September 14, 2017


MASSAGE PARLOR MURDERS, a 1973 joint effort from writer/directors Alex Stevens and Chester Fox, wears many hats. On the surface, it's a simplistic, largely anti-climatic, detective story involving two hard-nosed cops (both of whom have soft spots for hookers massage parlor workers) on the trail of a serial killer. Visually, the film is a proto-slasher, replete with POV shots, gloved hands carrying out violent acts, and lingering shots of nude and butchered female flesh.

It's also downright brilliant in the way it fucks with your expectations. With a title like MASSAGE PARLOR MURDERS (previously known as MASSAGE PARLOR HOOKERS), you would expect the film to be more or less dripping with sleaze. But while the film is certainly far from puritanical, it isn't as deviant as you would expect. Stevens and Fox seem to be having a good time devising ways to frustrate their male audience. The film begins with your standard porno set-up, with an attractive, sexually aggressive woman subtly manipulating/seducing a soft spoken guy. As she strips off more and more of her clothing, we brace ourselves for the inevitable vicarious pleasures of dirty 1970s low budget sex. But nothing ever comes of it. The man gets cold feet, apologizes profusely for wasting the girl's time and leaves. Cue the opening credits.

This is how most of the film plays out. What little sex there is in the film is kept largely off screen. When we finally do get to indulge our voyeurism, Stevens and Fox give us ridiculous fetish porn instead of good old fashioned banging. They know we want to see two attractive people going at it. What they give us instead is a bizarre bit of amateur ballet theater, just two barely dressed people dancing clumsily in a room. Even a naked pool party is reduced down to absurdist, anti-sexual nonsense here.

And if we move away from the weird sex stuff, we don't get any closer to normality. The naked pool party gives way to a car chase that seems to all be happening in the same 30 foot stretch of New York City. As tradition dictates, a produce stand needs to be destroyed in the chase. As the filmmakers clearly couldn't afford a permit to shoot in the busy streets, that produce stand mysteriously appears in a truck depot right off the filthiest pier in all of New York. Late in the film, our two coppers, O'Mara and Rizotti, pay a visit to a New Age German quack, an older man that we meet mid-soliloquy, just a weirdo whining about how his sleeping pills are messing with his horoscope.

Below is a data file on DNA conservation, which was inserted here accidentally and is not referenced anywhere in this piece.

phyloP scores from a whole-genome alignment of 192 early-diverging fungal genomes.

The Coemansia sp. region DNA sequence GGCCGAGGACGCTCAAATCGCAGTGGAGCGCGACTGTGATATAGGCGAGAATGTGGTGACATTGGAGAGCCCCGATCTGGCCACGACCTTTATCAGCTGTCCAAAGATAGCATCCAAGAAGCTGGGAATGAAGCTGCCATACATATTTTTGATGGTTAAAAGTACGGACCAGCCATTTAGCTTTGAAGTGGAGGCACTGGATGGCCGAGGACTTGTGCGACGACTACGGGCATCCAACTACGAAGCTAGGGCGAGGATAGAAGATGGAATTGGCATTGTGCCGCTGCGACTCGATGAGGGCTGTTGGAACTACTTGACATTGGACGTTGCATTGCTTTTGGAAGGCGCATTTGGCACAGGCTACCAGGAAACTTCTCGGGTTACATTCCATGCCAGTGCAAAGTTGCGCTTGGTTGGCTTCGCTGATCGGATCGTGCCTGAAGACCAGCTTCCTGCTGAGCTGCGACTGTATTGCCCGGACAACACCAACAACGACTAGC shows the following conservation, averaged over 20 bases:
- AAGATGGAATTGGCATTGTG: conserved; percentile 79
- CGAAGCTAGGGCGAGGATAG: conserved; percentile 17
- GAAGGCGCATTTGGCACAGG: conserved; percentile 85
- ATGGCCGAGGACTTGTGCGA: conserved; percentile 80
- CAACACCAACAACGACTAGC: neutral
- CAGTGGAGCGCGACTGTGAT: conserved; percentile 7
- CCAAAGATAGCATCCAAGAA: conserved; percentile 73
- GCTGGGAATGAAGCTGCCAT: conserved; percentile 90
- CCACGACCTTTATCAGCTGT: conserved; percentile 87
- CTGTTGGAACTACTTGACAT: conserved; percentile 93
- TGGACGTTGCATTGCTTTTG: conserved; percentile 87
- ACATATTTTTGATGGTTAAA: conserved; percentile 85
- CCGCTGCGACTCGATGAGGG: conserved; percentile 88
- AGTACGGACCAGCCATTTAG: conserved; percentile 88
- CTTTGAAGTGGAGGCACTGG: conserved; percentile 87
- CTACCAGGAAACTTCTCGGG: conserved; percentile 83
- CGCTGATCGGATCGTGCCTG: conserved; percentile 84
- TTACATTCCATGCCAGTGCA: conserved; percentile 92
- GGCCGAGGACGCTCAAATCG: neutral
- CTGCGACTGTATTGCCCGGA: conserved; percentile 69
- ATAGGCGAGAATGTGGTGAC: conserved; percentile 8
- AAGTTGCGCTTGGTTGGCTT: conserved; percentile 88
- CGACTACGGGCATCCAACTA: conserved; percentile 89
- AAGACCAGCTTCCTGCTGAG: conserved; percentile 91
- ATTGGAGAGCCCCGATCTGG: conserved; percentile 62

Even our cop leads feel out of place in the world, like transplants from some alternate reality. Rizotti is so hyper-masculine and prone to violent assault that he feels like a cartoon. O'Mara is a hapless dolt whose faulty intuition somehow always turns out to be a net positive, the exact opposite of how that shit would work in real life. Only the women are treated with any kind of realistic touch. They're the tether that keeps this dumb fucking balloon from floating away.

Unfortunately for those women, they're taking part in the only bit of the film not written to be absurdist or just plain laughable. The slasher bit.

There's nothing funny at all about the violence meted out towards women in this film. The special make-up effects are certainly not anything to write home about and more often than not, the actresses playing corpses still breathe and blink like everyone else, but because the violence is treated very matter-of-factly, it hits a hell of a lot harder than you would expect it to. Everything else about the film is either strange, unintentionally funny, or highly hyperbolic. But the murder scenes… The tone is serious and the impact is undeniable because of it.

The violence towards women defines the serious side of the film. Even though we have a supporting female lead (played by Sandra Cassell of THE LAST HOUSE ON THE LEFT fame), her entire purpose in the film is to die, to spur her lover into action, to serve as the final straw. The film uses its female characters as victims and objects, playthings that will eventually get broken by someone, usually a man. Both Rizotti and O'Mara fall in love with hookers massage parlor workers and both of those hookers massage parlor workers end up dead. Do they mourn the loss of their lovers? Not really. They're both just angry that they didn't do their jobs well enough to catch the killer in time. Showing emotion over the loss of their lovers would break the film.

It's a strange (I feel like I've said that 1,000 times by now) angle for the film to play, but it largely works as a self reflective bit of genre filmmaking. The men in the film all act like they're playing some kind of game. The masculine men are hyper-masculine. The weirdos and the sex pests are dialed up to 11. It's a mad, mad, mad, mad, man's world, bathed in male lust and manly heroism, testosterone screaming through it's veins. The fact that this world is built on the bodies of women, bloodied and broken, used and neglected… Well, let's not dwell on that too much. It might ruin the fantasy. And yes, the film does often frustrate both the men trapped inside of it and the men sitting in the audience, but it more than makes up for those frustrations by punishing their source. The women.

Or maybe I'm thinking too much here. Maybe this isn't a slice of meta-exploitation. Maybe it's just a cheap, lousy thriller. Maybe.

But I
honestly don't believe that. The film works too well as a kind of critical self aware bit of exploitation. That can't be a mistake. It can't be.

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